iPods and property rights
You’ve just turned 8 years old, and you receive an iPod Shuffle from your mom and dad. You and your older brother board the bus to school, and when the bus pulls away, your older brother takes the iPod and won’t let you have it back. Why do you deserve to get it back? Because it was yours. Mom and Dad bought that with you in mind as the recipient.
So you get home and immediately tell your parents that Josh took your iPod on the bus that morning and won’t give it back. And it doesn’t take long until that word comes up … you know … that word: “share.” Why on earth must I share?
Truth be told, we get older and we still ask that question. As a matter of fact, the topic of sharing has become a major divide between the right and left regarding matters of policy. Should the rich share with the poor? Should company owners share more with their employees?
Let’s discuss the idea of property rights and the centrality of property rights in a world of freedom. The existence of property rights does not negate sharing as a good thing. If nothing else, it’s just plain polite – for instance, to share your dishes when guests come over for dinner. Try asking them to bring their own plates next time, just because you believe in property rights. That would be funny.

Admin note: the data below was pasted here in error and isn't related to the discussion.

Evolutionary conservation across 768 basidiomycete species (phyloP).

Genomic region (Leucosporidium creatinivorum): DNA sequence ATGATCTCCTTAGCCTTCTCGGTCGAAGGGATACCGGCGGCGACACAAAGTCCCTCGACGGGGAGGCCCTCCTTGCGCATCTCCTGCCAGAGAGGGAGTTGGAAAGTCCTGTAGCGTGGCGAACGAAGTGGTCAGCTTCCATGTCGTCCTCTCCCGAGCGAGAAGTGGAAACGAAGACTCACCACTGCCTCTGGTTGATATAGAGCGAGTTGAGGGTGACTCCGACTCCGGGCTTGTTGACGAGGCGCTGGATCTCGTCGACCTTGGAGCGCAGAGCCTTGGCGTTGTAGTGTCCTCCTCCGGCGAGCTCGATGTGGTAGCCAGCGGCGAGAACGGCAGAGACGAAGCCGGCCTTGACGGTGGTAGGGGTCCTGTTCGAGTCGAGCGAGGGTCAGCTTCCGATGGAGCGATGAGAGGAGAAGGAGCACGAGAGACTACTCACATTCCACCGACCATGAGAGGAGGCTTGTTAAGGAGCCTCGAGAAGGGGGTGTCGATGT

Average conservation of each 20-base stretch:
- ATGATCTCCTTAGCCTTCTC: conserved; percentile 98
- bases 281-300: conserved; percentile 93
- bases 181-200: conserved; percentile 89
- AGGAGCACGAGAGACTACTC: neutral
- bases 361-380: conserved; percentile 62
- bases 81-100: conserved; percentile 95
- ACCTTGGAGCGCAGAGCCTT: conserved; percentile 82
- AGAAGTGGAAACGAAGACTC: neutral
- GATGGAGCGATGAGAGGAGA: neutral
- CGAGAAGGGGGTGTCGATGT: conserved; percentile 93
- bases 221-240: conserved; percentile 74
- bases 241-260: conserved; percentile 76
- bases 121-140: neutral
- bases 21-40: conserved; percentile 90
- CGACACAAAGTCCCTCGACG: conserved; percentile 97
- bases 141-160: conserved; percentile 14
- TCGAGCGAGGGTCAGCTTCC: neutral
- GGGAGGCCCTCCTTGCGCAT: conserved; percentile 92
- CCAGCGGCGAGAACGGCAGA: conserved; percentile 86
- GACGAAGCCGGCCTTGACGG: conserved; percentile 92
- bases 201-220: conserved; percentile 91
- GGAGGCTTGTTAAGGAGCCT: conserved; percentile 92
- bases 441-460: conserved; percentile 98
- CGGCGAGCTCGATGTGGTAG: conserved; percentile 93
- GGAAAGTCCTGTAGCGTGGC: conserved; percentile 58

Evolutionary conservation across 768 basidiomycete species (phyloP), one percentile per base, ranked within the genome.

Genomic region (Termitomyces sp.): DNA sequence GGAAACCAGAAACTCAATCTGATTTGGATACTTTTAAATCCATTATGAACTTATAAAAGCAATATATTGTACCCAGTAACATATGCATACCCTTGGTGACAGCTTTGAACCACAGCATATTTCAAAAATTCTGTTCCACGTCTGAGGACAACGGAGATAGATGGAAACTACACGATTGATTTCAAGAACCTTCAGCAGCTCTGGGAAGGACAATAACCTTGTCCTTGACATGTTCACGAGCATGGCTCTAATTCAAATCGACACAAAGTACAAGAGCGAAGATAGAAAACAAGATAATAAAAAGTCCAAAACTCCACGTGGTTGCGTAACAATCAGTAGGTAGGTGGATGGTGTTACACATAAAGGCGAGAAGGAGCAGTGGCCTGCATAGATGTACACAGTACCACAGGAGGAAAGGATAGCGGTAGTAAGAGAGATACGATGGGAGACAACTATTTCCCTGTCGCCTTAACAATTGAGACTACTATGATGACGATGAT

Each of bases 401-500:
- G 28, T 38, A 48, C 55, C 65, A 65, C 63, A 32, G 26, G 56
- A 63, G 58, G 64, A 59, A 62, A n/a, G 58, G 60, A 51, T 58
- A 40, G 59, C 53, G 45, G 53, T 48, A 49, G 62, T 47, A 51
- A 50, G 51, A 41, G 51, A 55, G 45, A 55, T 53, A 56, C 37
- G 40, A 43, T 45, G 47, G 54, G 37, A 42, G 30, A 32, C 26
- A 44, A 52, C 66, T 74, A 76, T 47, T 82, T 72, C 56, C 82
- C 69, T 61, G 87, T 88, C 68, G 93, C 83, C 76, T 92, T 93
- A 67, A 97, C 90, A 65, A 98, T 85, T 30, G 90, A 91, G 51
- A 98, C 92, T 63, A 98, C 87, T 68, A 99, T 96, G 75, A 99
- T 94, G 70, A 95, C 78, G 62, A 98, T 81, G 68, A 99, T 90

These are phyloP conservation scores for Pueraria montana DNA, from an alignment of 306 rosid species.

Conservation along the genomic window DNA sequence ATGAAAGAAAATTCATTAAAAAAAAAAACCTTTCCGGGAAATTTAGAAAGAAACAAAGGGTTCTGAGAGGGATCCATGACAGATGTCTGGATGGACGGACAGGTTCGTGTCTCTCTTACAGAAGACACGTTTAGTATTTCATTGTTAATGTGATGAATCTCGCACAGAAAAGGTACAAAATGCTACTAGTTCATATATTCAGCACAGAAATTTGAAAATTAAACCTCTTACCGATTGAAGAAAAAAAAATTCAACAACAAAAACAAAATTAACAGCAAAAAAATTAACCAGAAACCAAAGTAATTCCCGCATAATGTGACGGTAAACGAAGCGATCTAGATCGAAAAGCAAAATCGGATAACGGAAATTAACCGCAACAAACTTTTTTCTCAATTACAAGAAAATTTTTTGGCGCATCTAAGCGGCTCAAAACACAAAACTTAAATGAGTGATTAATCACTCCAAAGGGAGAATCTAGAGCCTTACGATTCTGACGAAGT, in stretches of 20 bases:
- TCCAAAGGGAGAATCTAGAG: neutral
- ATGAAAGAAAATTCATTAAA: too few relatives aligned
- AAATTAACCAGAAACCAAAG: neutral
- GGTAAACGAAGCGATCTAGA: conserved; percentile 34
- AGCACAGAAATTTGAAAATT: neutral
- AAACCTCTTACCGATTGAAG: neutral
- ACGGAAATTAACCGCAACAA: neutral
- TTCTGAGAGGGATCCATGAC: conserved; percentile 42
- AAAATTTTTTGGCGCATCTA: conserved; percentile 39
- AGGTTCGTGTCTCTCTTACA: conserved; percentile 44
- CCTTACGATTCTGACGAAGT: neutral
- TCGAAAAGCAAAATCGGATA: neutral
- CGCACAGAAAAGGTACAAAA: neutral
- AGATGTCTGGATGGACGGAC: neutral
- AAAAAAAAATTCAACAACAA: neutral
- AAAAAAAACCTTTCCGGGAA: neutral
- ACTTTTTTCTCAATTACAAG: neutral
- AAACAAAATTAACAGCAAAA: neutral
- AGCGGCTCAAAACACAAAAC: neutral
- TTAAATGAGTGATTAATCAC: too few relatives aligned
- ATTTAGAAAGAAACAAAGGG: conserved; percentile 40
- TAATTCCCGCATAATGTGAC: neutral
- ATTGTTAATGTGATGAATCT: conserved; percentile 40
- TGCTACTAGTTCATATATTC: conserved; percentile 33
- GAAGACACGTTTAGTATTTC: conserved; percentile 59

So here’s the deal: Property rights are an important ingredient for freedom because (1) Ownership is woven into the fabric of human nature; (2) property rights encourage trade and economic development; and (3) property rights are the most peaceful institution for a civil society and provide clarity to the rule of law.
1. Ownership is woven into the fabric of the natural man.
There is a reason your default reason for your brother to return the iPod was that it’s yours. Here’s the logic of the argument: (a) He knows that you were the iPod’s intended recipient; (b) you know that you are the iPod’s intended recipient; (c) intended recipient equals owner of the iPod; thus (d) you and he both know you are the owner of the iPod.
But here’s the quirky part: You intuitively know that for him to take something that isn’t his is wrong. You both know it. (He probably did it just to do what big brothers do: make the younger brother upset.) It’s intuitive; you can’t help but know that to take what doesn’t belong to you is wrong.